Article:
Hopfmann, Wehner, Stoffelsma, Ryningen, Clucas, Pfaender
Materials & Resins # 1998 Gothenburg
Today's success of PVC as the second largest single polymer with numerous applications would not have been possible without the development of efficient additives at the same time. In fact PVC cannot be processed in a proper way without addition of lubricants and stabilizers. This fact was already realized at the early beginning of PVC production. Therefore, it is not surprising that pipes: one of the oldest industrial applications fir rigid PVC in general and the first example for long-term use of thermoplastics at all. were produced with stabilizers.
In 1935 the first PVC pipes were produced from Emulsion-PVC at I.G. Farbenindustrie Wolfen's site in Bitterfeld, Germany. The technical advantages of these pipes with the trademarks ,,lgelita and ,.VinidurS' were recognized very fast. Resistance against chemical attack of acids, bases, corrosive substances such as sea water, the easy installation and the very good mechanical properties led to a very fast acceptance of the plastic pipe in the chemical as well in the food and beverage industry and for the potable water pipes of public water systems .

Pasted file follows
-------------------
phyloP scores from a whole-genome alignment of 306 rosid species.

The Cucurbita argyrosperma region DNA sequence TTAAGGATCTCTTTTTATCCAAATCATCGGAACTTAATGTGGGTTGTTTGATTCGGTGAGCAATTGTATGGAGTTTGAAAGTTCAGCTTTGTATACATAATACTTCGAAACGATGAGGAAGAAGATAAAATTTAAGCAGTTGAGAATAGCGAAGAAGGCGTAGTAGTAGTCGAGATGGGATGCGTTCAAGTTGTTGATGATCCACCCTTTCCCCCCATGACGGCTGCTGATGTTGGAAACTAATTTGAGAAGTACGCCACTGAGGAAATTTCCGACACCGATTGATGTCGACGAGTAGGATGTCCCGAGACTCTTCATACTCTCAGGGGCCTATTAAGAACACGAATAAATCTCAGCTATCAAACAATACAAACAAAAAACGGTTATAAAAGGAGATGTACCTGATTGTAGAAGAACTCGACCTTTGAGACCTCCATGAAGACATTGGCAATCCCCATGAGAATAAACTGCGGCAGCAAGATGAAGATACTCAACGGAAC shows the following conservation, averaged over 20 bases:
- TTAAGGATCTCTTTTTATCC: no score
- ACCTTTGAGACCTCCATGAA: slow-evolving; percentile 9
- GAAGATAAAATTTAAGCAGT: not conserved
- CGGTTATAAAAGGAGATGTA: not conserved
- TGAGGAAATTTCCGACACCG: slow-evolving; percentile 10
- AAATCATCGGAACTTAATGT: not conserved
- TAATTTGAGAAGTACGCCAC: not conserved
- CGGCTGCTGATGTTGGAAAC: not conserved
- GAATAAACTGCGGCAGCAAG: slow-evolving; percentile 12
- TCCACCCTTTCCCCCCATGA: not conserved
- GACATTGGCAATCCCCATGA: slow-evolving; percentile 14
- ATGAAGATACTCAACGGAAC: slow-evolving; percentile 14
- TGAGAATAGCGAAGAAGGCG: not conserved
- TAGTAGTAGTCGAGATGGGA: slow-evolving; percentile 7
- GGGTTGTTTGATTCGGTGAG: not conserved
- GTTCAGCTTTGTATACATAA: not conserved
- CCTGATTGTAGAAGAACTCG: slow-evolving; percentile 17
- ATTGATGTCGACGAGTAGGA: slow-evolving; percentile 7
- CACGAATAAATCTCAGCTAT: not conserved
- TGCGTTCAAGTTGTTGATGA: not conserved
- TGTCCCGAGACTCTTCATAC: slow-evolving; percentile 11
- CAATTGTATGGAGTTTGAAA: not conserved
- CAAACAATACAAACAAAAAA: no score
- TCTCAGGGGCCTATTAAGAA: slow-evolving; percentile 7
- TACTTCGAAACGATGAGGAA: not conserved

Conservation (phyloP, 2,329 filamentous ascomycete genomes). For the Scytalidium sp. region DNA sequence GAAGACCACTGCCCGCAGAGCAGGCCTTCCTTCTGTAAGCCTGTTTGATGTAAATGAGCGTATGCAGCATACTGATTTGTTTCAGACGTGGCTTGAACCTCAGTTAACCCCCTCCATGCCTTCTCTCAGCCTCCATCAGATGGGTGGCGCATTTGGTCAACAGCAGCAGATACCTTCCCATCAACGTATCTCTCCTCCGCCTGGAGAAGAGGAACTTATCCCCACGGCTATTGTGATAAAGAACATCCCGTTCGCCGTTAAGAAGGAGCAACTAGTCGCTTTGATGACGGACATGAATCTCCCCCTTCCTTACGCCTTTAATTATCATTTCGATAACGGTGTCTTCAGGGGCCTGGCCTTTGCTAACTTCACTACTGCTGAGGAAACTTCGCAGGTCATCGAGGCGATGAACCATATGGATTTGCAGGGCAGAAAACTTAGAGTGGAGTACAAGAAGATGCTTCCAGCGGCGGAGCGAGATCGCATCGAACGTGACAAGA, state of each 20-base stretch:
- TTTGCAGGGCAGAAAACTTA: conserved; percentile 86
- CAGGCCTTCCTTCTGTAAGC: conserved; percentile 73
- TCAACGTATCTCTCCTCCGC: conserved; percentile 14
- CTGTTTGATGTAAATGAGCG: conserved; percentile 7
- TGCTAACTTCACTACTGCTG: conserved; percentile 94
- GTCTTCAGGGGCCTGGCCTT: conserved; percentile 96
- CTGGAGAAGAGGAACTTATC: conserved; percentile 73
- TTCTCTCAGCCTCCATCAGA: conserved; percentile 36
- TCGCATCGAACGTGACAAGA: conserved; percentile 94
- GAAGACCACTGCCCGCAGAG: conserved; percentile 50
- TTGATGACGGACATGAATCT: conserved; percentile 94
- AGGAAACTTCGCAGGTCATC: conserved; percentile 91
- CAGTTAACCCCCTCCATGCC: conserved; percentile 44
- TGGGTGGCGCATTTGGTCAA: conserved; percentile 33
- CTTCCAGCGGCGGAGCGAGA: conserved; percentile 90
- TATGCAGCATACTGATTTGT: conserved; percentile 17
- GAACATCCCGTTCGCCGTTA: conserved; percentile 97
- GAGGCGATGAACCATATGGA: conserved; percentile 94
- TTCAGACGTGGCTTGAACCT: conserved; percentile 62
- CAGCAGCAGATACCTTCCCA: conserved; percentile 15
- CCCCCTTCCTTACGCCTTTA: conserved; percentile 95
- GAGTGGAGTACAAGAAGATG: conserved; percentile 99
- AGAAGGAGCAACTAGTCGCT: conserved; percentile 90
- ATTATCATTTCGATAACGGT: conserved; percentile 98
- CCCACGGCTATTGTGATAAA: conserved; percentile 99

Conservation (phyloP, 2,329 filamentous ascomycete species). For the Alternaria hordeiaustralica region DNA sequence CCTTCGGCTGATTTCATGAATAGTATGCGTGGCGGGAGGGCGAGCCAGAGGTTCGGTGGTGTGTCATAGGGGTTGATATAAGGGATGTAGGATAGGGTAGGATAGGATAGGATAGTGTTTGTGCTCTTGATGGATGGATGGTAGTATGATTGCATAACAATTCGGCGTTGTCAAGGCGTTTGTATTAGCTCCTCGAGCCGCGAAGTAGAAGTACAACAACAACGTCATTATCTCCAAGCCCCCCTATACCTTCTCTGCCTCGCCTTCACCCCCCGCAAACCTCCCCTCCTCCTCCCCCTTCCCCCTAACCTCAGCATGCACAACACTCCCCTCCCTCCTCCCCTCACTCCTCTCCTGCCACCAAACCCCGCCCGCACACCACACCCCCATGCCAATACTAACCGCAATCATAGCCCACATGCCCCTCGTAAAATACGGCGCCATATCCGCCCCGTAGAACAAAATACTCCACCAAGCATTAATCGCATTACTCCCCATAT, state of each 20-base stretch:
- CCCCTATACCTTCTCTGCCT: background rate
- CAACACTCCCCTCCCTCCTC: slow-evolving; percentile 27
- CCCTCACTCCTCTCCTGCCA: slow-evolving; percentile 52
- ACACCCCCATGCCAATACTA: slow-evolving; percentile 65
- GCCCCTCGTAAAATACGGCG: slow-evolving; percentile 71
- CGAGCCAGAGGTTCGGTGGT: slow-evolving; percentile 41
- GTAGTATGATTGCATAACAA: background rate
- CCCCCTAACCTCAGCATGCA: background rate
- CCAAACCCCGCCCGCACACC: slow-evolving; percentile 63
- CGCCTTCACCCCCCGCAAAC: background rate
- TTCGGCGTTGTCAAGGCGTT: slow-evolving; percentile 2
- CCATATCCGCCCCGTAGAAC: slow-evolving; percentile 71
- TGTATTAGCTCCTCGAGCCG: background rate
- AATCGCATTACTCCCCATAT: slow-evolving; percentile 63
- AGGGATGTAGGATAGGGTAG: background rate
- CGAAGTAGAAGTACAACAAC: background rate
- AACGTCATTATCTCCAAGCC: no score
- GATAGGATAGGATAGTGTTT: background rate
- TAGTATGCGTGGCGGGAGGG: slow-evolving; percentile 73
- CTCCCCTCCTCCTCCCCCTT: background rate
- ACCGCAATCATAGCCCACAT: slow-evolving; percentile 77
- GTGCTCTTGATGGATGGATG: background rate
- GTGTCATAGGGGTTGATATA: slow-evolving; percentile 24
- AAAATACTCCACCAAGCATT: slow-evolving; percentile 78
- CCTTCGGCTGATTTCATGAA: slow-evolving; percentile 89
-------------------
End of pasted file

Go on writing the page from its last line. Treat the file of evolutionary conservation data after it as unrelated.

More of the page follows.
During the experiments to foml pipes from the PVC powder it was found that the addition of urca derivatives can prorecr PVC from degradation during processing at the required temperatures . Thus organic, metal free PVC stabilization was discovered and used very early and, just afier the discovery of lead as PVC stabilizer [3,4]. Diphenylthiourea and monophenylurea were commercially available stabilizers under the tradename ,,Stabilisator C" and ,,Stabilisator VH" during the 50s.